Third Congressional Hearing on Asteroid Threat Coming Up Next Week

Third Congressional Hearing on Asteroid Threat Coming Up Next Week

A House subcommittee will hold a third congressional hearing on the threat to Earth posed by asteroids and comets on April 10, the same day President Obama will submit his FY2014 budget request to Congress.   The hearings were catalyzed by the meteor that exploded over Chelyabinsk, Russia in February.

Asteroids and comets that come close to Earth collectively are known as Near Earth Objects (NEOs).  The April 10 hearing, before the Space Subcommittee of the House Science, Space and Technology (HSS&T) Committee, will feature Ed Lu, former astronaut and current head of the B612 Foundation; Don Yeomans, manager of NASA’s NEO Program Office at the Jet Propulsion Lab; and Mike A’Hearn of the University of Maryland who co-chaired a 2009 National Research Council study on the NEO threat.

Lu testified to a Senate Commerce subcommittee in March.   His B612 Foundation is trying to raise funds, primarily from philanthropists, to build a space-based inrfared telescope that would be placed in a special orbit around the Sun that affords a better view of NEOs in Earth’s vicinity.  Ground-based telescopes and those in Earth orbit can only see sections of the sky and B612 wants to create a more complete catalog of Potentially Hazardous Asteroids (PHAs).    Yeomans is one of the world’s leading authorities on identifying, tracking and cataloging NEOs as part of a NASA program that was mandated by Congress beginning in the 1990s.  The NRC study that A’Hearn co-chaired was requested by Congress in the 2008 NASA Authorization Act.   It looked at tracking and cataloging NEOs as well as how to mitigate the threat they pose to Earth.

The full HSS&T committee, which has led the charge over the past two deades in directing NASA to study NEOs, held the first of the three post-Chelyabinsk hearings on March 19.   Witnesses were Presidential Science Adviser John Holdren. Air Force Space Command Commander Gen. William Shelton, and NASA Administrator Charlie Bolden.   The next day, the Senate Commerce, Science, and Transportation Committee’s Subcommittee on Science and Space held a hearing on space “threats” where Lu and Jim Green, Director of NASA’s Planetary Science Division, testified about the threat from NEOs.   The April 10 hearing, back on the House side, will continue the discussion.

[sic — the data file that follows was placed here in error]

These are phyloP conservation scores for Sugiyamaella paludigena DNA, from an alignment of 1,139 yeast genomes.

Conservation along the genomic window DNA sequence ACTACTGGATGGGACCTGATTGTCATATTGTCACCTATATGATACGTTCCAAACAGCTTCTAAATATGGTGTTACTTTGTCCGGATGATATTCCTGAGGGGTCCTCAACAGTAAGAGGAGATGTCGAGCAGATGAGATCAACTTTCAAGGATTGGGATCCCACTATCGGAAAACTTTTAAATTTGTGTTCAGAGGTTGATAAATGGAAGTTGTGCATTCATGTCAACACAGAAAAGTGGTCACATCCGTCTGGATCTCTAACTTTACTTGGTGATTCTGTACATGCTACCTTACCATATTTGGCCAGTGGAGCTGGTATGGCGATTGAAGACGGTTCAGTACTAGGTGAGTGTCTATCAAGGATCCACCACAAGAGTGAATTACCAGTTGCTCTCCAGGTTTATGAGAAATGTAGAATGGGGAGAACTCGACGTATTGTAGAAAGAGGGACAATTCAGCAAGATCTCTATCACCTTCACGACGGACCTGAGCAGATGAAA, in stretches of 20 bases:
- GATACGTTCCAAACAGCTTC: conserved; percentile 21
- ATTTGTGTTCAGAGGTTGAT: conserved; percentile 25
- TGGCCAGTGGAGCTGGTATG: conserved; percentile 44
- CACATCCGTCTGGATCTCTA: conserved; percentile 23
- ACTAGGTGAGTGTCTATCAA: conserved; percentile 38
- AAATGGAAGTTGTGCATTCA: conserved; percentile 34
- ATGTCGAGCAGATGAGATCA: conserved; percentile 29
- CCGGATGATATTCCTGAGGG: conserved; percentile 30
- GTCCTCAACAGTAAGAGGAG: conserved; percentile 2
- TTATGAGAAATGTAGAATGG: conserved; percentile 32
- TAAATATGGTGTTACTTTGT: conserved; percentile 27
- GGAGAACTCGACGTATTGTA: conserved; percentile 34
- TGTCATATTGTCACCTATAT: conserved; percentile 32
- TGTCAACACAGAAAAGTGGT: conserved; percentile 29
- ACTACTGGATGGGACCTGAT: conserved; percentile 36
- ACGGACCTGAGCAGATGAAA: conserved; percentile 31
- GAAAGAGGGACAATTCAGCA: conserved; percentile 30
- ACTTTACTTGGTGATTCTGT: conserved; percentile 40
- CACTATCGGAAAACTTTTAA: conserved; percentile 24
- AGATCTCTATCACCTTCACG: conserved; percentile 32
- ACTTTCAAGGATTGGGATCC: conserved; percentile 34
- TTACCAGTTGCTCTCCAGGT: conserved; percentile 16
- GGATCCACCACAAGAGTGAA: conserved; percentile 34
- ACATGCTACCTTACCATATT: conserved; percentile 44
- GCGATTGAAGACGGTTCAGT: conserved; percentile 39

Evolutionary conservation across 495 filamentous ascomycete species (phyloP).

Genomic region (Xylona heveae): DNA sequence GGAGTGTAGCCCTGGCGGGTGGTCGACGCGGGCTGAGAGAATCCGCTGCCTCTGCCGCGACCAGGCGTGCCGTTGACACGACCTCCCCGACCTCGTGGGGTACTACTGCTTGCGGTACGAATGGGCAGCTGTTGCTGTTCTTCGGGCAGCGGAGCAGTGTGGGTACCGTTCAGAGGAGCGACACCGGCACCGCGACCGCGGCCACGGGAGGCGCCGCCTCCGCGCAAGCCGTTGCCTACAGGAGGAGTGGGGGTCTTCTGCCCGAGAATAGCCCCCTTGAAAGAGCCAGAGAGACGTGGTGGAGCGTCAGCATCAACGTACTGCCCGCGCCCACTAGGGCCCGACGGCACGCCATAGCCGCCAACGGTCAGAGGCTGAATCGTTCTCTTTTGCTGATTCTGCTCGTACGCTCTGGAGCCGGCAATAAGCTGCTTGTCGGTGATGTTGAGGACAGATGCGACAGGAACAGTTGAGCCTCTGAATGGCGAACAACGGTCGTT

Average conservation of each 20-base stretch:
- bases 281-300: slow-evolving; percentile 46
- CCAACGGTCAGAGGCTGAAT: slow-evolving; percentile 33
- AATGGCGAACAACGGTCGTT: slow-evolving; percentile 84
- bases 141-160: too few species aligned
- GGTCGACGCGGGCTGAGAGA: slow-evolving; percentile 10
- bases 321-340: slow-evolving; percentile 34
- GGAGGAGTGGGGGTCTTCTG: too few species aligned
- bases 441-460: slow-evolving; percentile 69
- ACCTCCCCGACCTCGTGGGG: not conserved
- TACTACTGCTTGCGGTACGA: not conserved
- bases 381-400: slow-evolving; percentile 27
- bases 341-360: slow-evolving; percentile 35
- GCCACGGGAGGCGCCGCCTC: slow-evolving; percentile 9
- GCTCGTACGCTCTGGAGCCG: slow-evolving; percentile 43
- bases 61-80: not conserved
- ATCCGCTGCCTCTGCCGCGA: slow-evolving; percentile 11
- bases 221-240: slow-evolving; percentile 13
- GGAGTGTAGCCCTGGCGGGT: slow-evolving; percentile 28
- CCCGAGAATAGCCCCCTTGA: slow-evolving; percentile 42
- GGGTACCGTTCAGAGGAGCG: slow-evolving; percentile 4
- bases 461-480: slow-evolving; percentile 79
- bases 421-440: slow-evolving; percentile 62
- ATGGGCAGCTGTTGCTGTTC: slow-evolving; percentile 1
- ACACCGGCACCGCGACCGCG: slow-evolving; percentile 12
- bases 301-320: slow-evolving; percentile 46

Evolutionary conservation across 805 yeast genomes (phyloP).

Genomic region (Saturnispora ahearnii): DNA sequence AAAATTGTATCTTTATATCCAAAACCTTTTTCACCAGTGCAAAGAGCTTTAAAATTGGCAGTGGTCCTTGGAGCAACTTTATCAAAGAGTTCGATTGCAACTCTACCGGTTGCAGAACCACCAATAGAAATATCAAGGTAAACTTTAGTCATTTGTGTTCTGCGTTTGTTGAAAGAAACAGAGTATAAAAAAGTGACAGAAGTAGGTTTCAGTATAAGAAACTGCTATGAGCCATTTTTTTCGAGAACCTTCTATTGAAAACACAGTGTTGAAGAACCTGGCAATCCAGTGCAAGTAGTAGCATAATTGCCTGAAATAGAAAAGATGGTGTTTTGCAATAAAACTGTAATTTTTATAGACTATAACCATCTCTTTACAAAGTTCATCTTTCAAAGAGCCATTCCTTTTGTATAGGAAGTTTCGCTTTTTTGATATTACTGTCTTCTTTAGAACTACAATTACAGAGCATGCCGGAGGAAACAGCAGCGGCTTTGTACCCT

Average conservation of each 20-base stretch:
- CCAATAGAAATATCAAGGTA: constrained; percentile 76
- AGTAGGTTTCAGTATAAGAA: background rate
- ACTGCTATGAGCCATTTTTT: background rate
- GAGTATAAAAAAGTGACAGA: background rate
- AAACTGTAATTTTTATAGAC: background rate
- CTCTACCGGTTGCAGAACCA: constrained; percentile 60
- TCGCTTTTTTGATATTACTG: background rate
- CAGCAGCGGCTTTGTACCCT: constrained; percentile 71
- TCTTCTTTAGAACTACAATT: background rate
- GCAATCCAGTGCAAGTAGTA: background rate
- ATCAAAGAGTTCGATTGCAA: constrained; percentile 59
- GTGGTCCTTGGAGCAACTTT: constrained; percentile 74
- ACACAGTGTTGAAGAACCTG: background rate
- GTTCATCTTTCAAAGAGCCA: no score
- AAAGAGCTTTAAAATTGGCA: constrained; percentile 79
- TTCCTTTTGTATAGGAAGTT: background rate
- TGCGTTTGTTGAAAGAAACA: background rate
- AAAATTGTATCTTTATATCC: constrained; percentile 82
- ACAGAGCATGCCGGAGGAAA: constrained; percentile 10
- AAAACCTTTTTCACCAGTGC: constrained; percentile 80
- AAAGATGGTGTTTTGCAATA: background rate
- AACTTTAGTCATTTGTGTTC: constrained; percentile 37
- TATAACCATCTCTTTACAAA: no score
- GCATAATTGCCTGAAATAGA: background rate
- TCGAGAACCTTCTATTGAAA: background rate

The House and Senate committees hope to pass a new NASA authorization bill this year that may well address NEOs again.  While congressional interest in NEOs has been rather limited in the past to certain members of the House committee, the meteor that exploded over Chelyabinsk on February 15 stimulated much broader concern.  Over 1,000 people were injured, mostly from flying glass as windows broke from the shock wave created by the meteor passing through the atmosphere.   Asteroids are rocks in space.   When they enter Earth’s atmosphere, they are called meteors.  Any pieces that reach the ground are called meteorites.

In addition to tracking and cataloguing NEOs, NASA has sent robotic probes to study them.  The next U.S. probe, OSIRIS-Rex, is planned for launch in 2016.   President Obama also directed NASA to send humans to an asteroid by 2025.   A concept currently being promoted by a diverse array of groups as an alternative or adjunct is to capture an asteroid using a robotic spacecraft and tow it to a location close to Earth (perhaps placing it in orbit around the Moon) and send astronauts to study it there.    Aviation Week reports that the President’s FY2014 budget request includes $100 million to continue studies of such a mission.

The asteroid hearing is at 2:00 pm ET on April 10 in 2318 Rayburn House Office Buildkng.  The committee usually webcasts its hearings.

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